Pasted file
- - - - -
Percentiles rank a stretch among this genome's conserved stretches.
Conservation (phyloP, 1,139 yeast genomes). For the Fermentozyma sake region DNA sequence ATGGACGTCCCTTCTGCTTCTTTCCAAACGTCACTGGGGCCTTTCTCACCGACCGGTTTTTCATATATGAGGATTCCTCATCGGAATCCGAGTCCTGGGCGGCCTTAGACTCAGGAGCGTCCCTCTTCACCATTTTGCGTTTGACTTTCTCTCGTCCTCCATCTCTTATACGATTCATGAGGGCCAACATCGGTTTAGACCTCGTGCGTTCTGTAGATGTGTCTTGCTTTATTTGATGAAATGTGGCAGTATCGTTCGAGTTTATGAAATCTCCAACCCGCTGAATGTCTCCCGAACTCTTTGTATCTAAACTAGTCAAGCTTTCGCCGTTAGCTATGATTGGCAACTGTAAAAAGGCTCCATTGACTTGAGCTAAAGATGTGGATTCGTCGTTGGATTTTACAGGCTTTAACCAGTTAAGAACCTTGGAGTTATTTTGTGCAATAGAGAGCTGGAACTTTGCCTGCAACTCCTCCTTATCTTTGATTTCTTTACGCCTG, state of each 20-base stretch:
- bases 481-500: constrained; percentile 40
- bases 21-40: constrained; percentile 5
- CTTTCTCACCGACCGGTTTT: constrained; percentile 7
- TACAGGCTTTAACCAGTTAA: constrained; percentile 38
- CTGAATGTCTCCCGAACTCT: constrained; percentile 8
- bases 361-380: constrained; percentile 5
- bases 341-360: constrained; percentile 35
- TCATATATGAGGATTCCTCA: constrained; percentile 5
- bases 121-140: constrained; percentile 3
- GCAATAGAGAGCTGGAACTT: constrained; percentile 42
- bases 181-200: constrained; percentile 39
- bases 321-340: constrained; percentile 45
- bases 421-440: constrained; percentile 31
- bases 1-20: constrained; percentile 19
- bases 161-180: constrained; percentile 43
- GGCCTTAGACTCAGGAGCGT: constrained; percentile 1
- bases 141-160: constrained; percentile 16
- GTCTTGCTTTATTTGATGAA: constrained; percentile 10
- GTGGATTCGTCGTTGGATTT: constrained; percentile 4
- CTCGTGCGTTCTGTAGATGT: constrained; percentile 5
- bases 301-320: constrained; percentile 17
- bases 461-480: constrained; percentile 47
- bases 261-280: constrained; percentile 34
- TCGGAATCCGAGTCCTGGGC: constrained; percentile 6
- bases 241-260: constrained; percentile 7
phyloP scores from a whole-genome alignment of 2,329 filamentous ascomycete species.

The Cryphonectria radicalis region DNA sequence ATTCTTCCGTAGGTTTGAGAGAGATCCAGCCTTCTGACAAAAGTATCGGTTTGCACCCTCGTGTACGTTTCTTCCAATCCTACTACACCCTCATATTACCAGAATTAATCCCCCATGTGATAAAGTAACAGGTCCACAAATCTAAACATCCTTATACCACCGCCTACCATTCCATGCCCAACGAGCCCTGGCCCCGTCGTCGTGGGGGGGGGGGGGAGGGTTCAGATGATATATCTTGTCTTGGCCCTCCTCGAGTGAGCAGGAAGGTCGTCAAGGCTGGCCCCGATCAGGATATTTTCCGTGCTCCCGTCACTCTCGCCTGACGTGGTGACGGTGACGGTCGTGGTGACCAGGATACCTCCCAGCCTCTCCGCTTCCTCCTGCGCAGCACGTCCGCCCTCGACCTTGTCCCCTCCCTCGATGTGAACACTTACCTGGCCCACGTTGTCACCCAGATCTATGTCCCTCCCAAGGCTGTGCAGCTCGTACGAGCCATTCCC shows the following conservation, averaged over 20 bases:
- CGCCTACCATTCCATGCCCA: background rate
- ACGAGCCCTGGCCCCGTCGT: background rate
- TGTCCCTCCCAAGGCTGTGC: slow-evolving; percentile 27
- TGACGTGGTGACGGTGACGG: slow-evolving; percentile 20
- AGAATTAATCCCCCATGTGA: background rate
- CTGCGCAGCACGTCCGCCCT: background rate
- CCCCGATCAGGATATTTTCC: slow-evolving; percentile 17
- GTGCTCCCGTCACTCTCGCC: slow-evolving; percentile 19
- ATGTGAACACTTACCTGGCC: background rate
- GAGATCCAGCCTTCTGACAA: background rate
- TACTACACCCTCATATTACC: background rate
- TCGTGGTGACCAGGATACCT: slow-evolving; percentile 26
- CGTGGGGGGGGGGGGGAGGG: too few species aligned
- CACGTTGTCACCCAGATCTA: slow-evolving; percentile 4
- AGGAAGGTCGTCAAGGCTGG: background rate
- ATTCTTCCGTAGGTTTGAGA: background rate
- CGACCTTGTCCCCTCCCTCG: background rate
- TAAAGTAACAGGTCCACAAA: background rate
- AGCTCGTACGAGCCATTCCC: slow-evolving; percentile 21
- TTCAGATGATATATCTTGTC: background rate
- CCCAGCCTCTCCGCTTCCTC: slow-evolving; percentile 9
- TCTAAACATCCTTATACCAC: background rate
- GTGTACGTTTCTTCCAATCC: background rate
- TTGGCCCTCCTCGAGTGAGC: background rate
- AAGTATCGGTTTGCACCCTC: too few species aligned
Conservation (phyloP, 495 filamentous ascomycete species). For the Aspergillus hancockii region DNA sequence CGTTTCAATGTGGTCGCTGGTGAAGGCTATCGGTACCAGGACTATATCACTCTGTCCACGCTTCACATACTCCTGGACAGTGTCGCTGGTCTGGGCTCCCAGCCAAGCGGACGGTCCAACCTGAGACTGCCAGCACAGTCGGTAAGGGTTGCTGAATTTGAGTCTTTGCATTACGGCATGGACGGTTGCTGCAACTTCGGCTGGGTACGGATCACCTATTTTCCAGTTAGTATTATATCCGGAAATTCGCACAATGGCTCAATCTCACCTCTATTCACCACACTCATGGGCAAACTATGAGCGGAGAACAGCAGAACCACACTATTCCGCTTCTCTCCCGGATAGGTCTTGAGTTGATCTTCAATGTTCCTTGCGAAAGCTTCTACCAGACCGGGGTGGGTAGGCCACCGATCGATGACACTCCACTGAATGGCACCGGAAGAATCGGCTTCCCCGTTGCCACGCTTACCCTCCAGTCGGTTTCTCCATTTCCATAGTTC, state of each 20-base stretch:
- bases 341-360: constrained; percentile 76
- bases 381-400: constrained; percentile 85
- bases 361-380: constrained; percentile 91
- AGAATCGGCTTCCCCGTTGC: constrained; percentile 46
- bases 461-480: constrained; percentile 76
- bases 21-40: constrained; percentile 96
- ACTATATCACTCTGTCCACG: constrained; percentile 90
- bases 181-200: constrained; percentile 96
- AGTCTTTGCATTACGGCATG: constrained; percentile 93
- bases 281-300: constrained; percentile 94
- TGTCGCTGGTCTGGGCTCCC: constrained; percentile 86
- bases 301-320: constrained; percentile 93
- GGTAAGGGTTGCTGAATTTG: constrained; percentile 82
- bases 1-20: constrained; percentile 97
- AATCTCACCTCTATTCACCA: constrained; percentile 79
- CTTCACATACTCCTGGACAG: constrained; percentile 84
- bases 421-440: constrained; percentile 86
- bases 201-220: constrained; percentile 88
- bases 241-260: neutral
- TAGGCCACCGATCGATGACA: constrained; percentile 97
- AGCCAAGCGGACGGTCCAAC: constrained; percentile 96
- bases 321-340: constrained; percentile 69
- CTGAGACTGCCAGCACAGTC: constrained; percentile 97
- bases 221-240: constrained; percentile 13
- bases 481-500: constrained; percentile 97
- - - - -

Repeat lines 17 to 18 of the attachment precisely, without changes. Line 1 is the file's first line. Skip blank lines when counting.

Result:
- bases 161-180: constrained; percentile 43
- GGCCTTAGACTCAGGAGCGT: constrained; percentile 1